In Church history, we find that St. Augustine and St. Ambrose (who baptized St. Augustine) devoted long periods in which they focused their post-Easter homilies on the sacrament of baptism. Those in the early Church who were baptized also would wear a white garment for 40 days as an outward sign of them having received the sacrament.
Today, the readings in the Mass during the Easter season — and especially found in the weekday readings — come from the Gospel of John, part of which detail Jesus’ Last Supper and the institution of the Eucharist. Also, the Office of Readings during the Easter season are almost exclusively focused on baptism.
“John is focusing on Christology, the study of Christ and who He is,” Father Samson said. The Church examines with its newest members what Jesus says about the Holy Spirit, the nature of God and who we are to be. “The readings especially help new Catholics to take time to hone in on what Jesus says about Himself, and for new Catholics to ask us: Who is Jesus?” he said.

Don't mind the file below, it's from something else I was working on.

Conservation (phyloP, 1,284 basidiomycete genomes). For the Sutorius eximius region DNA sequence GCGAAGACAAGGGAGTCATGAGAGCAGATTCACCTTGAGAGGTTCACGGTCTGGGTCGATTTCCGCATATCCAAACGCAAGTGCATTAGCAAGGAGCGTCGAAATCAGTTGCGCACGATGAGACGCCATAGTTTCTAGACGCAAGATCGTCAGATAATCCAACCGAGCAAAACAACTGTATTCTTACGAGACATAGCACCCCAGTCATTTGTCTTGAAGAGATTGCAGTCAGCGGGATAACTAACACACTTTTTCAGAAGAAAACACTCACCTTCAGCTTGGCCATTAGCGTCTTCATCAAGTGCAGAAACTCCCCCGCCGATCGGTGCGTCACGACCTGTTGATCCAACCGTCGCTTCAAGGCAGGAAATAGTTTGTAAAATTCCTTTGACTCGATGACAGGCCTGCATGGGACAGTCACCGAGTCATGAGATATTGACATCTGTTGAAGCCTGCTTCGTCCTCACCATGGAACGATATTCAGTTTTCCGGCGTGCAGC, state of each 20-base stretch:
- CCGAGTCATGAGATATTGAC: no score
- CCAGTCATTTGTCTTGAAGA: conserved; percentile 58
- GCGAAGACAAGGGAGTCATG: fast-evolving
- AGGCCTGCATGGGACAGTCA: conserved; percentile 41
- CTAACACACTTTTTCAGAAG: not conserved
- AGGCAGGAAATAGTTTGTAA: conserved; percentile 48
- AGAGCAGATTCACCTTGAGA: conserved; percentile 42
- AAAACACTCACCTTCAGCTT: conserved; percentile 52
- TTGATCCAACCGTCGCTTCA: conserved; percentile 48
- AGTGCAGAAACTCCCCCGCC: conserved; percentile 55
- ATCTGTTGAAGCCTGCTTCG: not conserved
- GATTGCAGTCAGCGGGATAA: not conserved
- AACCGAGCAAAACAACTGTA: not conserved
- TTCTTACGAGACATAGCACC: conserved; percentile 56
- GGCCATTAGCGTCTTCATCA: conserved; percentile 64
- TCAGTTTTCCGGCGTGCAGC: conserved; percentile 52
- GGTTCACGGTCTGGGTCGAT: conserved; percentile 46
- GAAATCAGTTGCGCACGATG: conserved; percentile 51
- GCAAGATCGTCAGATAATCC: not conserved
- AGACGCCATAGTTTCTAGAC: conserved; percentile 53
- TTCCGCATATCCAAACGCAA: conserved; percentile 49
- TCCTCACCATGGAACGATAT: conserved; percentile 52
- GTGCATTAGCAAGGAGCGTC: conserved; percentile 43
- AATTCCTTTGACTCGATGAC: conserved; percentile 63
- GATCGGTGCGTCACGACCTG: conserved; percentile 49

There are a number of practical ways that parishes continue formation of newly initiated Catholics during mystagogy, such as assigning a mentor to regularly check in with them. Another way is through inviting new Catholics to become visibly involved in parish life in roles such as lector or music cantor.
It’s good to offer those opportunities “while the fire is burning and the zeal is there,” Father Samson said. “Having them serve in some way solidifies the graces that they have received, but also enriches the whole Church.”
The following is a look at the number of individuals who have been received into the Church in the Archdiocese of St. Louis in the past 10 years. The numbers include baptisms for children age 7 and older as well as adults.
2013 — 1136
2014 — 1071
2015 — 1017
2016 — 1013
2017 — 964
2018 — 850
2019 — 807
2020 — 589
2021 — 649
2022 — 719
Numbers for 2023 will be available after Easter